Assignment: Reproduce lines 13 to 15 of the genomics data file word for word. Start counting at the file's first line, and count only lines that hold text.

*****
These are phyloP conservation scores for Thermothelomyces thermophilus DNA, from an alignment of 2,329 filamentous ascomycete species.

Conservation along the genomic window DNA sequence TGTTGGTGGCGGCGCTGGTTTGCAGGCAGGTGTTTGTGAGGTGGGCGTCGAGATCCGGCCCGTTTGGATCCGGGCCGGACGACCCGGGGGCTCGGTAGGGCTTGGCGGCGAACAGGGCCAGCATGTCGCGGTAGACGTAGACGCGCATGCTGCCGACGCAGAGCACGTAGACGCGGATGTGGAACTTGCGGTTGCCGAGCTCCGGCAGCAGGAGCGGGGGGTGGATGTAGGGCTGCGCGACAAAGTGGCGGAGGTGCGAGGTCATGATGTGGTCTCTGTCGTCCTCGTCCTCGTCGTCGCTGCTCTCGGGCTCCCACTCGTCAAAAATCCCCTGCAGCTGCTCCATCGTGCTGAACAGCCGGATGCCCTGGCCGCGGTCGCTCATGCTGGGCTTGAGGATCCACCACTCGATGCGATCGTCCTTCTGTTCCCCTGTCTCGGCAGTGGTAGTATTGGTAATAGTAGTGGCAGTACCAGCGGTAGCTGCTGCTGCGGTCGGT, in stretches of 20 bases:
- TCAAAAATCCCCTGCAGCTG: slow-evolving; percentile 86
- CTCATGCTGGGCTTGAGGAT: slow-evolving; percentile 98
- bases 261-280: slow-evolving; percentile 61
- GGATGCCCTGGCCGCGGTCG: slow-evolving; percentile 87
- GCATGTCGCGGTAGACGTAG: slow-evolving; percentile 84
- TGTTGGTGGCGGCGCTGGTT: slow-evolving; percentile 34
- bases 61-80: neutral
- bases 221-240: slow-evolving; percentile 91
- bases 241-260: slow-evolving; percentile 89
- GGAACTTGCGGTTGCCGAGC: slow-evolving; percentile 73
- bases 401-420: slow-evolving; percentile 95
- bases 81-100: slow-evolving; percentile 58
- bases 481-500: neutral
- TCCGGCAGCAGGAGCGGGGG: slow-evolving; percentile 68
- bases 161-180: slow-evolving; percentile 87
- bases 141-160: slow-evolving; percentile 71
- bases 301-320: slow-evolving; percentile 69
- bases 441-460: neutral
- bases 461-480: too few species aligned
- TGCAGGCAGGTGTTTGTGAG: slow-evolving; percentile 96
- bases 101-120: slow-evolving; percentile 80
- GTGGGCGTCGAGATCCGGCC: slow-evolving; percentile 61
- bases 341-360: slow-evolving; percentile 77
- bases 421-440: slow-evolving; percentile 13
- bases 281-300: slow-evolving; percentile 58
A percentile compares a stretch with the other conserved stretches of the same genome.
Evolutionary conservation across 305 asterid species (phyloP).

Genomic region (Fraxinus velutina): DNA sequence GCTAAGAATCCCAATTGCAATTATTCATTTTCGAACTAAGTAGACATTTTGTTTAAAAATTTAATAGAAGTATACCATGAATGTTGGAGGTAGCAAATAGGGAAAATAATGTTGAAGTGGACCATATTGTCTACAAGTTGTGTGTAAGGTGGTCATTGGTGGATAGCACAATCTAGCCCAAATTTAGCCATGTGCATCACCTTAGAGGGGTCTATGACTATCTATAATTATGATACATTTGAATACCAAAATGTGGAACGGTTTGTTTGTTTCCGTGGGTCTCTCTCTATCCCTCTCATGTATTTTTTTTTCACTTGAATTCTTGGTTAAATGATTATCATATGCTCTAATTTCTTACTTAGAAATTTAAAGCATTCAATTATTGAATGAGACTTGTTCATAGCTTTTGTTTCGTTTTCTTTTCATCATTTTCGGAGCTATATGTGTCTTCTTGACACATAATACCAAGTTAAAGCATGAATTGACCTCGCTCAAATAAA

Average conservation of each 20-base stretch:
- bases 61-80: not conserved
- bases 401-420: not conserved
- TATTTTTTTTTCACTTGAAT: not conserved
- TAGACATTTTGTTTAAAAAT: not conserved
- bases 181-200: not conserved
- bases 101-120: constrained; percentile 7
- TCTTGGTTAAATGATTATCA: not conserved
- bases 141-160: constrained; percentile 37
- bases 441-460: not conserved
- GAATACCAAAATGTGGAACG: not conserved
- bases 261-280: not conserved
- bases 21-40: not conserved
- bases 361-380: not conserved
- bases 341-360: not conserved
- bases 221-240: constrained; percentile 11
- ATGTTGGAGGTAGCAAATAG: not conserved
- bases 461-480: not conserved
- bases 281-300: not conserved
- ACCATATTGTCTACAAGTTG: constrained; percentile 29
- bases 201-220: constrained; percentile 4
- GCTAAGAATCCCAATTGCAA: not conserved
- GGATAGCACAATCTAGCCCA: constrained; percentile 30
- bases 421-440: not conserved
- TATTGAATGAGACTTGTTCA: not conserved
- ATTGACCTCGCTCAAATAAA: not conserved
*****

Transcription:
- bases 401-420: slow-evolving; percentile 95
- bases 81-100: slow-evolving; percentile 58
- bases 481-500: neutral